BUG: Windows 7 Installer Won’t Install From IDE CD/DVD Drive, Asks For CD/DVD Driver.

Windows Vista Logo

This is a known bug that I unknowingly escaped twice by installing the RC from a USB drive and upgrading to a SATA DVD drive a mere 4 months before Windows 7’s final release. The USB key thing was just something cool to do, and the DVD drive was replaced because something went wonky with the tray’s track, requiring a bent paper clip at all times.

The best explanation I could find was over on Tom’s Hardware where, after much dickery, someone finally offered up a plausible cause: If your BIOS reports the SATA controller first, the Windows 7 installer won’t load an IDE ATAPI driver for optical drives. This would explain why some people can use an IDE drive and others can not.

But I also noted something weird, and a definite way to tell if you’re about to get boned way before the installer starts loading. First is an obscenely long boot time. If you’ve never installed Windows 7, though, you won’t know what the wait time should be.

Windows 7 Loader Custom Console Font

Win7 Loader With Custom Console Font

Windows 7 Standard Boot Splash

Windows 7 Standard Boot Splash

This is the combo most people are used to seeing. In fact, you may recognize the first screen if you’ve recovered an OEM PC, ran an OEM’s diagnostic, ran chkdsk, or booted into Safe Mode, because Vista uses that exact same font.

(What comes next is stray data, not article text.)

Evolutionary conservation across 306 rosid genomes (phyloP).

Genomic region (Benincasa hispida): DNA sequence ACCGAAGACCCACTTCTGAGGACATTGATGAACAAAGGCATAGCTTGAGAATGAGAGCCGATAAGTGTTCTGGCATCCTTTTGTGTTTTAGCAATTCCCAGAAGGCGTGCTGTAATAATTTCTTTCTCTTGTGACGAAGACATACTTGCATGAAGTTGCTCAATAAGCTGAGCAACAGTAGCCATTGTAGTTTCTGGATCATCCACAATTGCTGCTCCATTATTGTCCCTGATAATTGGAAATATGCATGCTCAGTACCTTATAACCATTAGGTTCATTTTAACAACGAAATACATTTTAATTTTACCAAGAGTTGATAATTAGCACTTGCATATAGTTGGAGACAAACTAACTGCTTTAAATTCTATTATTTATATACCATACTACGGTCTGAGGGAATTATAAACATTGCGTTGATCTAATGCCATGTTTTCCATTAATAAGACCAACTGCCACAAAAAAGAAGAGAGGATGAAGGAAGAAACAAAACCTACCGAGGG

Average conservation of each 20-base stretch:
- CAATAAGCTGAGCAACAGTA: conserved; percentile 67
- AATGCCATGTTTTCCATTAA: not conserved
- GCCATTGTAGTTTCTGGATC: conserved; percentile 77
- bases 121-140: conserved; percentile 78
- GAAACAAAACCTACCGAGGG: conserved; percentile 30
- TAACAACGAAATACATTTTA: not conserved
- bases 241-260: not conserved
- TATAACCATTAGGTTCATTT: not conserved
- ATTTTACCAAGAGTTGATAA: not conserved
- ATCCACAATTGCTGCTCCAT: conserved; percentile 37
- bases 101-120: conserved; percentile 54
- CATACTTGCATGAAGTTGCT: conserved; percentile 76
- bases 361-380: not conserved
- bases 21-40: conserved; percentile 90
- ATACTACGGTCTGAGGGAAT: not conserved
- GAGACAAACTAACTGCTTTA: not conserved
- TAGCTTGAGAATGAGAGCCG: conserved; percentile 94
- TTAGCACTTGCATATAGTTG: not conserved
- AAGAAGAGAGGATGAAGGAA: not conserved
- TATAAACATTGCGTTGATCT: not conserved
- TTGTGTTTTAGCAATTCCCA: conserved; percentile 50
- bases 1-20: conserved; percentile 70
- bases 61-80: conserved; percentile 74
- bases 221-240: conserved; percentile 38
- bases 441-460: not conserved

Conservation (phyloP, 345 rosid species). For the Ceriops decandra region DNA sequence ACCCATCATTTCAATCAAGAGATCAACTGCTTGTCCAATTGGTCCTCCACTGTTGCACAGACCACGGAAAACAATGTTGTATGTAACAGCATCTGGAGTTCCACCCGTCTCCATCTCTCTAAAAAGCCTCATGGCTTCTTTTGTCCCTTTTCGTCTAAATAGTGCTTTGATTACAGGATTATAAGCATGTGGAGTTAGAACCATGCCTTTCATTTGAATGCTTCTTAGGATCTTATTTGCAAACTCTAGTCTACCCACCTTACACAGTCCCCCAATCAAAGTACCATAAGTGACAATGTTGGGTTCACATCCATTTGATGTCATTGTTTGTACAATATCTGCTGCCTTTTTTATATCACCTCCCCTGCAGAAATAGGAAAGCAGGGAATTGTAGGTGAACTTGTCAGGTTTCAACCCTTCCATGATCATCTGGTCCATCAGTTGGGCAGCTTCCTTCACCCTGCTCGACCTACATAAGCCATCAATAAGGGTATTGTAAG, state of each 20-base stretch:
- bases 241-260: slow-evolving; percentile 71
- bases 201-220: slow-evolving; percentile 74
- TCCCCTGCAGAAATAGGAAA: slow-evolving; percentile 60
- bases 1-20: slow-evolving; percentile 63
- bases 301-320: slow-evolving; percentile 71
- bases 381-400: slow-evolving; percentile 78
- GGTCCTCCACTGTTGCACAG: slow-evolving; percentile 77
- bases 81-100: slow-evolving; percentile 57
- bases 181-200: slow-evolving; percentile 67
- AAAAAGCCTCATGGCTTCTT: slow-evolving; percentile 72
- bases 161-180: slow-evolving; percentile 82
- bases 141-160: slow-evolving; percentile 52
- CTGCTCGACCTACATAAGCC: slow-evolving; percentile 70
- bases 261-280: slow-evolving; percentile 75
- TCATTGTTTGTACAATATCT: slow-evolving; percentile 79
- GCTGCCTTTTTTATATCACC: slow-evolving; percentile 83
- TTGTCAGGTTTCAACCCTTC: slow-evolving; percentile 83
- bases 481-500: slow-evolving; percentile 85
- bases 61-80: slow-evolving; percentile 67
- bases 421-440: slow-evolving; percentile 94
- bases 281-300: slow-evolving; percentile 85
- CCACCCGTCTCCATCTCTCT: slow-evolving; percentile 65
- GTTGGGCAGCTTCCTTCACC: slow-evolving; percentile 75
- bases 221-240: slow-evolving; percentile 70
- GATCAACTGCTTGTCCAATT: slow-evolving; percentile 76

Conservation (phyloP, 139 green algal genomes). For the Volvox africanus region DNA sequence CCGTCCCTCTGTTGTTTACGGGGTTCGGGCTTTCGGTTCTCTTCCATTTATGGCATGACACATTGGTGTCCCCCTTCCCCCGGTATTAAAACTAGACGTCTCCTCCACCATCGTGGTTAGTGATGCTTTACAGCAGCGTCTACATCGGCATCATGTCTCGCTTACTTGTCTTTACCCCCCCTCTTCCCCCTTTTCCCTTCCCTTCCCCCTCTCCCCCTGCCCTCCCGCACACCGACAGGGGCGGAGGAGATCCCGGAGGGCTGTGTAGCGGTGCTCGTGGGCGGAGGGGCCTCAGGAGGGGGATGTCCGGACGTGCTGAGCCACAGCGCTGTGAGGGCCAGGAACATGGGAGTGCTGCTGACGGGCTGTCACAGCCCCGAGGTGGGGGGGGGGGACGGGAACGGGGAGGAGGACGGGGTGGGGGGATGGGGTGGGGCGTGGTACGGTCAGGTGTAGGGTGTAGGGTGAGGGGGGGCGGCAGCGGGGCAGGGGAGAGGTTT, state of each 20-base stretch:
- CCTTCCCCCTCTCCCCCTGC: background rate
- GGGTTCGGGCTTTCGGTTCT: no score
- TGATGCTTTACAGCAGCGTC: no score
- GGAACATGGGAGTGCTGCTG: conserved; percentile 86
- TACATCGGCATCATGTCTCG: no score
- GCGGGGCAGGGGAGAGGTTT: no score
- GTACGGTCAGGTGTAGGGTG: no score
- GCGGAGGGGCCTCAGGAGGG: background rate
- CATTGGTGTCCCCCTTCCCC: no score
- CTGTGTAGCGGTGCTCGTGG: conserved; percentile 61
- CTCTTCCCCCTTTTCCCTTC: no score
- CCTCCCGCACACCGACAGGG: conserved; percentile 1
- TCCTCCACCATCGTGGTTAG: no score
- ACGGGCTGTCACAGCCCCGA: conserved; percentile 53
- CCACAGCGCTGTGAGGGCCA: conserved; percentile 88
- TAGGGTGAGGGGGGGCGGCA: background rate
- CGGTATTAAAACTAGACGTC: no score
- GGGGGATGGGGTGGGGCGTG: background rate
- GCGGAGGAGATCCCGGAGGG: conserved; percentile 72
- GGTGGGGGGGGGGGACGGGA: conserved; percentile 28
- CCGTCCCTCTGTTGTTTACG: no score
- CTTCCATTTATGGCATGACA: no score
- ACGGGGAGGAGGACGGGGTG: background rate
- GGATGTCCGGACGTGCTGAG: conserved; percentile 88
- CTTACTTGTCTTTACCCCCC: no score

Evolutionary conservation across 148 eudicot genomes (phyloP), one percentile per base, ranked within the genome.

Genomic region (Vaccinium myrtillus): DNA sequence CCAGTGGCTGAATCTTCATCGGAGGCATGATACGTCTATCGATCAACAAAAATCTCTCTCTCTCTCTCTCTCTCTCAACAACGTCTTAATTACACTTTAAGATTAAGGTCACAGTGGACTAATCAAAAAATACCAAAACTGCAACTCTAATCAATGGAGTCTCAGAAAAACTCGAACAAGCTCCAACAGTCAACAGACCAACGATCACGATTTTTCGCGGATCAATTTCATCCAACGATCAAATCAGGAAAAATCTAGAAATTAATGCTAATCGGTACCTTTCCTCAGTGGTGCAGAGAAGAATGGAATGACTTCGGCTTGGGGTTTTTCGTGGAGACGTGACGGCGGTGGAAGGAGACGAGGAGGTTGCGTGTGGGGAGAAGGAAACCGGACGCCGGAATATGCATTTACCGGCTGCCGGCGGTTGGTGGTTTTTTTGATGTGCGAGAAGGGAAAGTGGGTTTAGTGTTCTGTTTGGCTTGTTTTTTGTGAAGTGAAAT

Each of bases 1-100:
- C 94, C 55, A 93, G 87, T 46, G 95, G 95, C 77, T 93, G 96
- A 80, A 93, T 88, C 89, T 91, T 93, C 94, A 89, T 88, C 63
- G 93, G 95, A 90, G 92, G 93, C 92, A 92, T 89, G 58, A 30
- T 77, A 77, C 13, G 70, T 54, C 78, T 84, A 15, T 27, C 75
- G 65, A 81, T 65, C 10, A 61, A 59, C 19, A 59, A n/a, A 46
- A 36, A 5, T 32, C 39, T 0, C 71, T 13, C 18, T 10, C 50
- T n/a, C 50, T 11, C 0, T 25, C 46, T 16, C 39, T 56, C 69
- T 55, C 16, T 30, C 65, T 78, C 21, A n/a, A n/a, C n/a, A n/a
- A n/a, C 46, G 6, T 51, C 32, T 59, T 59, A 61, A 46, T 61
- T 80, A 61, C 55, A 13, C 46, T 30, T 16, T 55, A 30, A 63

Windows 7 Loader -- Standard Console Font

Win7 Loader With Standard Console Font

Windows 7 Fallback Boot Splash

Windows 7 Fallback Boot Splash -- AKA Vista

This is what I got to see. Anyone the works with PCs extensively, or at least Windows 2000, will notice that Windows is now using a standard console font. The Windows 7 boot splash reverts to Vista. If you recall, the reason for the sparse Vista boot splash was that Microsoft was having some trouble with some legacy video cards. Obviously, it’s still around as a fall-back.

There are several solutions if you get bit by this problem.

  1. Run setup from inside a working copy of Windows. Yes, you can do a clean install this way. This will load the setup routine onto your HDD for booting instead of from your IDE DVD drive.
  2. Install from a USB key. This requires a working computer with Vista or 7. See: http://technet.microsoft.com/en-us/magazine/dd535816.aspx
  3. Temporarily install a SATA DVD drive. Kinda silly, but you won’t even have to remove your IDE DVD drive.
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